Santa Fe Suboxone Doctors


Join Here To Have Your Medical Practice Featured in this space
and in the Google Map located below

Following payment completion, please send us the listing information you would like displayed here.

methadone8c



Santa Fe has experienced a dramatic rise in opioid addiction in recent years eliciting serious concerns among local families, government officials, and healthcare professionals. As a result, Santa Fe has gained a number of local physicians specifically authorized to prescribe suboxone (buprenorphine) to individuals struggling with moderate to severe opiate addiction. Medication-assisted treatment (MAT) has emerged as a common standard of care in addiction treatment for individuals who are at risk for repeated opioid relapse.

If you are a Santa Fe doctor treating local residents for opioid addiction, you may purchase a featured listing at the top of this page insuring that your opioid treatment services will be located by prospective patients reviewing Methadone.US for a quality suboxone provider. Suboxone (buprenorphine) has become a leading therapeutic intervention for opioid addicted individuals. Methadone.US is striving to inform the public about the variety of opioid replacement therapy options available in Santa Fe.



Santa Fe Buprenorphine Suboxone Doctors
Kristina Sinnott, M.D. 1035 Alto Street
Santa Fe, NM 87501
(505) 982-4425
Doris A. Page, M.D. 901 West Alameda
Suite 25
Santa Fe, NM 87501
(505) 988-8869
Julie Craig, M.D. Women's Health Services
901 West Alameda, Suite 25
Santa Fe, NM 87501
(505) 988-8869
Jennifer Louise Pierce, M.D. 901 West Alameda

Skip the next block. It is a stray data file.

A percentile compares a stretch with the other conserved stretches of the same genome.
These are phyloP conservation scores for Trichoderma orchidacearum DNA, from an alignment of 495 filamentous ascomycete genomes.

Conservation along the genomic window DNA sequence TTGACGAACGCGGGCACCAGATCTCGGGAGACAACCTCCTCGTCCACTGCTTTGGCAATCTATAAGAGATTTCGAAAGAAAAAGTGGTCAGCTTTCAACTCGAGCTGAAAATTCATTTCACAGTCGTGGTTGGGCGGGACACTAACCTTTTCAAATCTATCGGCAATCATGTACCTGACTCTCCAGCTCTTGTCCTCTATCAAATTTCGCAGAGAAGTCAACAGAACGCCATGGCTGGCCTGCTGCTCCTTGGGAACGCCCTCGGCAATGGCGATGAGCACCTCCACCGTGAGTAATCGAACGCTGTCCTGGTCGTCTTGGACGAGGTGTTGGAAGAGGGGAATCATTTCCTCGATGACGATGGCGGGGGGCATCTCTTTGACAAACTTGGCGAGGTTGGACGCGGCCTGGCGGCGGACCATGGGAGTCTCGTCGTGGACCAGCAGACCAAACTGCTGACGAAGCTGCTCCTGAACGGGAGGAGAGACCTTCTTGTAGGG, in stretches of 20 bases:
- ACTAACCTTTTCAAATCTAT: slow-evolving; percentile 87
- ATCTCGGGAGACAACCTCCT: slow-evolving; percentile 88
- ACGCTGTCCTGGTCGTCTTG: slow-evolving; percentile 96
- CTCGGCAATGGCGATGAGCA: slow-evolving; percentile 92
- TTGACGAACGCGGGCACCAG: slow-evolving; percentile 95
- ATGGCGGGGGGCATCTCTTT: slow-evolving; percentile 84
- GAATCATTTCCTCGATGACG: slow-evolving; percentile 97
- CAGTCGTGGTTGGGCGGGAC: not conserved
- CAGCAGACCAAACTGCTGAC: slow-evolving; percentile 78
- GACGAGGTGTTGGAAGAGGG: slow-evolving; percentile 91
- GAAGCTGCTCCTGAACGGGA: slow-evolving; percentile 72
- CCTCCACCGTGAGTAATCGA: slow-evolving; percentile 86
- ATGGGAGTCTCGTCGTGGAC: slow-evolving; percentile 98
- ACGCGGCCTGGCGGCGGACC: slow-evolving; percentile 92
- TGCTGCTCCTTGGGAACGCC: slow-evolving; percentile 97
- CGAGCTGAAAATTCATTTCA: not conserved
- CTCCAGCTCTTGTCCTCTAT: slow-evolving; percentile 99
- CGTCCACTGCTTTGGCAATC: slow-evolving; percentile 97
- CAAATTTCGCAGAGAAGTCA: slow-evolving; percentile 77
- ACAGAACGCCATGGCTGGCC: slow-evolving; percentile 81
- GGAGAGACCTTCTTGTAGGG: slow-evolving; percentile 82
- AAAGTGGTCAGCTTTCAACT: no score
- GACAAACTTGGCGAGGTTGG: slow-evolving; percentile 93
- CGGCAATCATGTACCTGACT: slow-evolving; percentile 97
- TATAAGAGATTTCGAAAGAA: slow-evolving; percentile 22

Suite 25
Santa Fe, NM 87501
(505) 988-8869
Mary Hasbah Roessel, M.D. 103 South St. Francis Drive
Santa Fe, NM 87501
(505) 988-5667
Jonathan David Beamer, M.D. 103 South St. Francis
Suite C
Santa Fe, NM 87501
(505) 466-4701
Mark W. Reininga, M.D. 520 Paseo de Peralta
Suite 100
Santa Fe, NM 87501
(505) 795-1045
Suzanne Burlone, M.D. La Familia Medical Center
1035 Alto Street
Santa Fe, NM 87502
(505) 982-4425
Christopher Whitney Collier, M.D. Santa Fe Indian Hospital–PHS
1700 Cerrillos Road
Santa Fe, NM 87502
(505) 988-9821
Roxana Gabriela Raicu, M.D. P.O. Box 6758
Santa Fe, NM 87502
(505) 989-7436
Joshu Raiten, M.D. Santa Fe Pain and Spine Specialists
1631 Hospital Drive
Santa Fe, NM 87505
(505) 982-7246
Robert A. Feldman, M.D. 440 St. Michaels Drive
Suite 250
Santa Fe, NM 87505
(505) 983-2233
Jennifer Como, M.D. The Life Link
2325 Cerrillos Road
Santa Fe, NM 87505
(505) 438-0010
Rollin Vaughn Oden 2960 Rodeo Park Drive West
Santa Fe, NM 87505
(505) 986-9633
Christopher Philip Novak 605 Letrado Street
Santa Fe, NM 87505
(505) 476-2670
Jonathan David Beamer, M.D. 649 Harkle Road
Suite E
Santa Fe, NM 87505
(505) 989-8200
Barbara Jeanne Troy, M.D. 2442 Cerrillos Road
Unit 221
Santa Fe, NM 87505
(505) 579-4255
Avelina Bardwell, M.D. 455 St. Michaels Drive
St. Vincents Hospital
Santa Fe, NM 87505
(505) 989-6130
Matthew Schmidt, M.D. 2145 Caja Del Rio Road
Santa Fe, NM 87507
(505) 438-3195
Gary Edward Giblin, M.D. 2145 Caja De Oro Grant Road
Santa Fe, NM 87507
(505) 438-3195
Yvonne D. Van Arsdale-Imani, M.D. 2801 Rodeo Road, Suite B-13
Santa Fe, NM 87507
(505) 474-0120